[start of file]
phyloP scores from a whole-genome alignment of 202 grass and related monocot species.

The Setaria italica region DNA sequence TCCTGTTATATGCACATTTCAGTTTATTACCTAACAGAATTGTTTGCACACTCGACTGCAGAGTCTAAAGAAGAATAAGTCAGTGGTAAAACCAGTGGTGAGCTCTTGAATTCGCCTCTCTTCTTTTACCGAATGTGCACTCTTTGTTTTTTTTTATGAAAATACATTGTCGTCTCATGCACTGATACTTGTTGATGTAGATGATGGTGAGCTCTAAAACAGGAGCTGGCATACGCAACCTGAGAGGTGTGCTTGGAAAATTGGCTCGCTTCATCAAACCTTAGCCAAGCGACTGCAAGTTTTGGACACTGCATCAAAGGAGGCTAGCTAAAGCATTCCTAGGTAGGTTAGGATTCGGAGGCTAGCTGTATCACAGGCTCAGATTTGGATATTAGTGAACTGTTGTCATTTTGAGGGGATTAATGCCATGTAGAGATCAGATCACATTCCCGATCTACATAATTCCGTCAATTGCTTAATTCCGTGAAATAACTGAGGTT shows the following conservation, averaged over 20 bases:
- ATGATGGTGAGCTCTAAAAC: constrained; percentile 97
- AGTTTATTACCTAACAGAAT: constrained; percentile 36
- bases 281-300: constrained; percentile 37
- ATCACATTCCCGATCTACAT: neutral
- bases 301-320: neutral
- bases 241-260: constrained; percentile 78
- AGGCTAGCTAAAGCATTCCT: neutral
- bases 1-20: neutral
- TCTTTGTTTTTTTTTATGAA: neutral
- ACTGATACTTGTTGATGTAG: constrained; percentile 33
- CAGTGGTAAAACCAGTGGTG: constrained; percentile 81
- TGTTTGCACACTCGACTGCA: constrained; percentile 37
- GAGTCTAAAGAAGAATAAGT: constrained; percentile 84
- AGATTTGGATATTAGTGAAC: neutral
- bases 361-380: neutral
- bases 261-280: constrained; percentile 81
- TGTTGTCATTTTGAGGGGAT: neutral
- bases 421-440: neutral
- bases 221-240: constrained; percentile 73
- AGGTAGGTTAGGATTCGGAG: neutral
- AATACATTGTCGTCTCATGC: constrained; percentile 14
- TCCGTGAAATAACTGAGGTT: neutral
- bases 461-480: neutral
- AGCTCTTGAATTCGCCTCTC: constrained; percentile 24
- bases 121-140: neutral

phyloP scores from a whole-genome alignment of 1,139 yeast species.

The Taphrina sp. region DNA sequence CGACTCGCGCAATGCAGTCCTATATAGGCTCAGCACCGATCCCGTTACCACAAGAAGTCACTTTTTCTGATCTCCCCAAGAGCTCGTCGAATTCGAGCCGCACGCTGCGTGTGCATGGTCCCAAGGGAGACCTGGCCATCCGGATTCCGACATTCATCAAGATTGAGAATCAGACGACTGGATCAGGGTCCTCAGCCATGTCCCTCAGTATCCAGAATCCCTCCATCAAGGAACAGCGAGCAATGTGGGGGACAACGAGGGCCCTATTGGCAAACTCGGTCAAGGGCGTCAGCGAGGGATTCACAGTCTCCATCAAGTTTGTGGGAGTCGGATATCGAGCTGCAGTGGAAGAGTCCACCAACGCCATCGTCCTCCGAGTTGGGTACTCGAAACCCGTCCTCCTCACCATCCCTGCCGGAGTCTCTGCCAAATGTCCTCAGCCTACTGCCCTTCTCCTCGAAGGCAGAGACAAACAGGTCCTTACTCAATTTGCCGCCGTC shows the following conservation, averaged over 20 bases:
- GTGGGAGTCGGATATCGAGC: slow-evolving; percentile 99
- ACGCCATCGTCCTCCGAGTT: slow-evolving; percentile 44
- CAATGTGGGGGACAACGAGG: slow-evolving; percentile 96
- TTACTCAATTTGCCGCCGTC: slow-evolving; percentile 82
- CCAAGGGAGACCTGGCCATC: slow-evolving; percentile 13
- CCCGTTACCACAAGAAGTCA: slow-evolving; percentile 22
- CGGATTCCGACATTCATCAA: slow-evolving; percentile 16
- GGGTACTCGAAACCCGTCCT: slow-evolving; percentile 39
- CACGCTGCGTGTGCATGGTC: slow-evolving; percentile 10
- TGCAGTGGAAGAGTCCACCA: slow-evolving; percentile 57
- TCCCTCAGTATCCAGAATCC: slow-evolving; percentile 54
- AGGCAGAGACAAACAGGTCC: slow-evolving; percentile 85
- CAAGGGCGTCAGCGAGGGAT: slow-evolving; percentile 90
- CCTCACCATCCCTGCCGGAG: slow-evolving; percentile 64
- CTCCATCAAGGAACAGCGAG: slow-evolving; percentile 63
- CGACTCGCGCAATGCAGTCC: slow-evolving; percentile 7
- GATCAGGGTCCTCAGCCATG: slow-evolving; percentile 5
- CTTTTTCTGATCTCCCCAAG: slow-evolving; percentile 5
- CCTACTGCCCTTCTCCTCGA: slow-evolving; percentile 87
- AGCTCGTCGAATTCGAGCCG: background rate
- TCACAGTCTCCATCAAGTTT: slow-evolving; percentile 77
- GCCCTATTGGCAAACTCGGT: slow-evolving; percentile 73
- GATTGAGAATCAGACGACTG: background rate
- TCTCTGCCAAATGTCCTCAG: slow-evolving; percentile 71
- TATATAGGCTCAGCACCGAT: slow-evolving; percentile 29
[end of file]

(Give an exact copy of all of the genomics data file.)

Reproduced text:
phyloP scores from a whole-genome alignment of 202 grass and related monocot species.

The Setaria italica region DNA sequence TCCTGTTATATGCACATTTCAGTTTATTACCTAACAGAATTGTTTGCACACTCGACTGCAGAGTCTAAAGAAGAATAAGTCAGTGGTAAAACCAGTGGTGAGCTCTTGAATTCGCCTCTCTTCTTTTACCGAATGTGCACTCTTTGTTTTTTTTTATGAAAATACATTGTCGTCTCATGCACTGATACTTGTTGATGTAGATGATGGTGAGCTCTAAAACAGGAGCTGGCATACGCAACCTGAGAGGTGTGCTTGGAAAATTGGCTCGCTTCATCAAACCTTAGCCAAGCGACTGCAAGTTTTGGACACTGCATCAAAGGAGGCTAGCTAAAGCATTCCTAGGTAGGTTAGGATTCGGAGGCTAGCTGTATCACAGGCTCAGATTTGGATATTAGTGAACTGTTGTCATTTTGAGGGGATTAATGCCATGTAGAGATCAGATCACATTCCCGATCTACATAATTCCGTCAATTGCTTAATTCCGTGAAATAACTGAGGTT shows the following conservation, averaged over 20 bases:
- ATGATGGTGAGCTCTAAAAC: constrained; percentile 97
- AGTTTATTACCTAACAGAAT: constrained; percentile 36
- bases 281-300: constrained; percentile 37
- ATCACATTCCCGATCTACAT: neutral
- bases 301-320: neutral
- bases 241-260: constrained; percentile 78
- AGGCTAGCTAAAGCATTCCT: neutral
- bases 1-20: neutral
- TCTTTGTTTTTTTTTATGAA: neutral
- ACTGATACTTGTTGATGTAG: constrained; percentile 33
- CAGTGGTAAAACCAGTGGTG: constrained; percentile 81
- TGTTTGCACACTCGACTGCA: constrained; percentile 37
- GAGTCTAAAGAAGAATAAGT: constrained; percentile 84
- AGATTTGGATATTAGTGAAC: neutral
- bases 361-380: neutral
- bases 261-280: constrained; percentile 81
- TGTTGTCATTTTGAGGGGAT: neutral
- bases 421-440: neutral
- bases 221-240: constrained; percentile 73
- AGGTAGGTTAGGATTCGGAG: neutral
- AATACATTGTCGTCTCATGC: constrained; percentile 14
- TCCGTGAAATAACTGAGGTT: neutral
- bases 461-480: neutral
- AGCTCTTGAATTCGCCTCTC: constrained; percentile 24
- bases 121-140: neutral

phyloP scores from a whole-genome alignment of 1,139 yeast species.

The Taphrina sp. region DNA sequence CGACTCGCGCAATGCAGTCCTATATAGGCTCAGCACCGATCCCGTTACCACAAGAAGTCACTTTTTCTGATCTCCCCAAGAGCTCGTCGAATTCGAGCCGCACGCTGCGTGTGCATGGTCCCAAGGGAGACCTGGCCATCCGGATTCCGACATTCATCAAGATTGAGAATCAGACGACTGGATCAGGGTCCTCAGCCATGTCCCTCAGTATCCAGAATCCCTCCATCAAGGAACAGCGAGCAATGTGGGGGACAACGAGGGCCCTATTGGCAAACTCGGTCAAGGGCGTCAGCGAGGGATTCACAGTCTCCATCAAGTTTGTGGGAGTCGGATATCGAGCTGCAGTGGAAGAGTCCACCAACGCCATCGTCCTCCGAGTTGGGTACTCGAAACCCGTCCTCCTCACCATCCCTGCCGGAGTCTCTGCCAAATGTCCTCAGCCTACTGCCCTTCTCCTCGAAGGCAGAGACAAACAGGTCCTTACTCAATTTGCCGCCGTC shows the following conservation, averaged over 20 bases:
- GTGGGAGTCGGATATCGAGC: slow-evolving; percentile 99
- ACGCCATCGTCCTCCGAGTT: slow-evolving; percentile 44
- CAATGTGGGGGACAACGAGG: slow-evolving; percentile 96
- TTACTCAATTTGCCGCCGTC: slow-evolving; percentile 82
- CCAAGGGAGACCTGGCCATC: slow-evolving; percentile 13
- CCCGTTACCACAAGAAGTCA: slow-evolving; percentile 22
- CGGATTCCGACATTCATCAA: slow-evolving; percentile 16
- GGGTACTCGAAACCCGTCCT: slow-evolving; percentile 39
- CACGCTGCGTGTGCATGGTC: slow-evolving; percentile 10
- TGCAGTGGAAGAGTCCACCA: slow-evolving; percentile 57
- TCCCTCAGTATCCAGAATCC: slow-evolving; percentile 54
- AGGCAGAGACAAACAGGTCC: slow-evolving; percentile 85
- CAAGGGCGTCAGCGAGGGAT: slow-evolving; percentile 90
- CCTCACCATCCCTGCCGGAG: slow-evolving; percentile 64
- CTCCATCAAGGAACAGCGAG: slow-evolving; percentile 63
- CGACTCGCGCAATGCAGTCC: slow-evolving; percentile 7
- GATCAGGGTCCTCAGCCATG: slow-evolving; percentile 5
- CTTTTTCTGATCTCCCCAAG: slow-evolving; percentile 5
- CCTACTGCCCTTCTCCTCGA: slow-evolving; percentile 87
- AGCTCGTCGAATTCGAGCCG: background rate
- TCACAGTCTCCATCAAGTTT: slow-evolving; percentile 77
- GCCCTATTGGCAAACTCGGT: slow-evolving; percentile 73
- GATTGAGAATCAGACGACTG: background rate
- TCTCTGCCAAATGTCCTCAG: slow-evolving; percentile 71
- TATATAGGCTCAGCACCGAT: slow-evolving; percentile 29